The implication of the population as savages helped in the displacement and genocide of the indigenous peoples. The Native Americans faced a lot of discrimination in North America during colonization, consisting of different forms of propaganda causing short-term and long-term effects in the present day. In 1492, a Spanish expedition headed by Christopher Columbus sailed for India to sell, buy, and trade rich spices and other goods, inadvertently discovering what is today North America.

European conquest, large-scale exploration and colonization soon followed.

This first occurred along the Caribbean coasts on the islands of Hispaniola, Puerto Rico and Cuba, and later extended into the interiors of both North and South America. Eventually, the entire Western Hemisphere came under the control of European governments, leading to profound changes to its landscape, population, and plant and animal life. From the 16th through the 19th centuries, the population of Indians declined from epidemic diseases brought from Europe, genocide and warfare at the hands of European explorers and colonists, displacement from their lands, internal warfare, enslavements, and a high rate of intermarriage.

Epidemics of smallpox, typhus, influenza, diphtheria, and measles swept ahead of initial European contact, killing between 10 million and 20 million people, up to 95% of the indigenous population of the Americas. European expansion also caused many Native American tribes to lose their homes as they were forced by the government to live in certain areas called Indian Reservations. They were often poor and on the verge of starvation on these reservations. Many American Indians had to choose to assimilate to the culture of the colonists in order to live.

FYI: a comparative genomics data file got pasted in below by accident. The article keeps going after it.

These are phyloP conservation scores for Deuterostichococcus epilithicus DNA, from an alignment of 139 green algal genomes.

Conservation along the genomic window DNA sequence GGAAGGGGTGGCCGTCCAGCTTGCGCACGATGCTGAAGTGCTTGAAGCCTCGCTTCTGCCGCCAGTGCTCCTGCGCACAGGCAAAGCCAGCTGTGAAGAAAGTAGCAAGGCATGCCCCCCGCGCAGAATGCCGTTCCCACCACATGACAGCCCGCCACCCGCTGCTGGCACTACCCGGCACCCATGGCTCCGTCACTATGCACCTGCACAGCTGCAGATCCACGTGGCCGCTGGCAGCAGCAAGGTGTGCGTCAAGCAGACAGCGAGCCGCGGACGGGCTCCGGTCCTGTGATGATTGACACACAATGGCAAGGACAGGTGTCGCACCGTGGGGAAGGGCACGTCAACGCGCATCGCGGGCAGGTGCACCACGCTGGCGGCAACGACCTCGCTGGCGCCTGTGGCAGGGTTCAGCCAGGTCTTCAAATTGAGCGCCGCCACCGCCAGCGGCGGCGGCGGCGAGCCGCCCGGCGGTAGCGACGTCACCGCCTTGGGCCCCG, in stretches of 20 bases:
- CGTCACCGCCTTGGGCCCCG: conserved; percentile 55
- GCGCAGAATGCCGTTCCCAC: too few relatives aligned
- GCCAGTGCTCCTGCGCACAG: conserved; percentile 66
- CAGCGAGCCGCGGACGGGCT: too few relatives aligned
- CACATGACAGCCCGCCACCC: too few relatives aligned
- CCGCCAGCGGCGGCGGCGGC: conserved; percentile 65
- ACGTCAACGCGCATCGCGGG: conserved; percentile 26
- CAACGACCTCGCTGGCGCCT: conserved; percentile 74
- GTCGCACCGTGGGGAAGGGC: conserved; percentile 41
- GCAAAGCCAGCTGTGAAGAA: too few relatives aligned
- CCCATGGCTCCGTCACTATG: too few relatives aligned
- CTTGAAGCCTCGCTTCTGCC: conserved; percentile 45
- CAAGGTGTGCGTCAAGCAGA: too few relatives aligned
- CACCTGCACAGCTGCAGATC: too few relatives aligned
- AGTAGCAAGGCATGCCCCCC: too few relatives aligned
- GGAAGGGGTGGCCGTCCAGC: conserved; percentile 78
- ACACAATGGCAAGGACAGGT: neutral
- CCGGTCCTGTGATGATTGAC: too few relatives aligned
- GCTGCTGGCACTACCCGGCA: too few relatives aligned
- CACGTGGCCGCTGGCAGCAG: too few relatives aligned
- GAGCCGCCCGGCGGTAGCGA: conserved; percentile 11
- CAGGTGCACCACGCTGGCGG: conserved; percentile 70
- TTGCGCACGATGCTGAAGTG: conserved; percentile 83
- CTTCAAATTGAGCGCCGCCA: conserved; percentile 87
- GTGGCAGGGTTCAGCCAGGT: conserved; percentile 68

The phrase “Kill the Indian, Save the Man” coincides with the assimilation. There were many tools to help with the assimilation of the natives such as boarding schools for Native American children, missionaries to introduce Christianity, and the strategic killing of their main food source, the bison. The Dawes Act was introduced in 1887 to get Native Americans to live like white Americans. Reservations were broken up into “allotments” that were given out to individual families and the families were supposed to farm and build homes on their allotment in order to support themselves.

The plan failed due to the fact that some of the land was unsuitable for farming & ranching and some Natives refused to adopt a different way of life. Propaganda was a very powerful tool when it came to the oppression of American Indians. The term propaganda is derived from the Latin propagare, to propagate, to reproduce, to spread, with the meaning, to transmit, to spread from person to person. One form of early propaganda against Native Americans is the painting American Progress by John Gast in 1872.

The painting depicts the iconographic image of Columbia, the American angel floating above the land, leading her pioneers westward. The angel image, intended as a personification of the United States, floats ethereally over the plains, stringing telegraph wire with one hand as she travels, and holding a schoolbook under her other arm. Ahead of her in the West is a great darkness populated by wild animals: bears, wolves, buffalo and Indian people. All are considered wild and savage, and fleeing away from her light.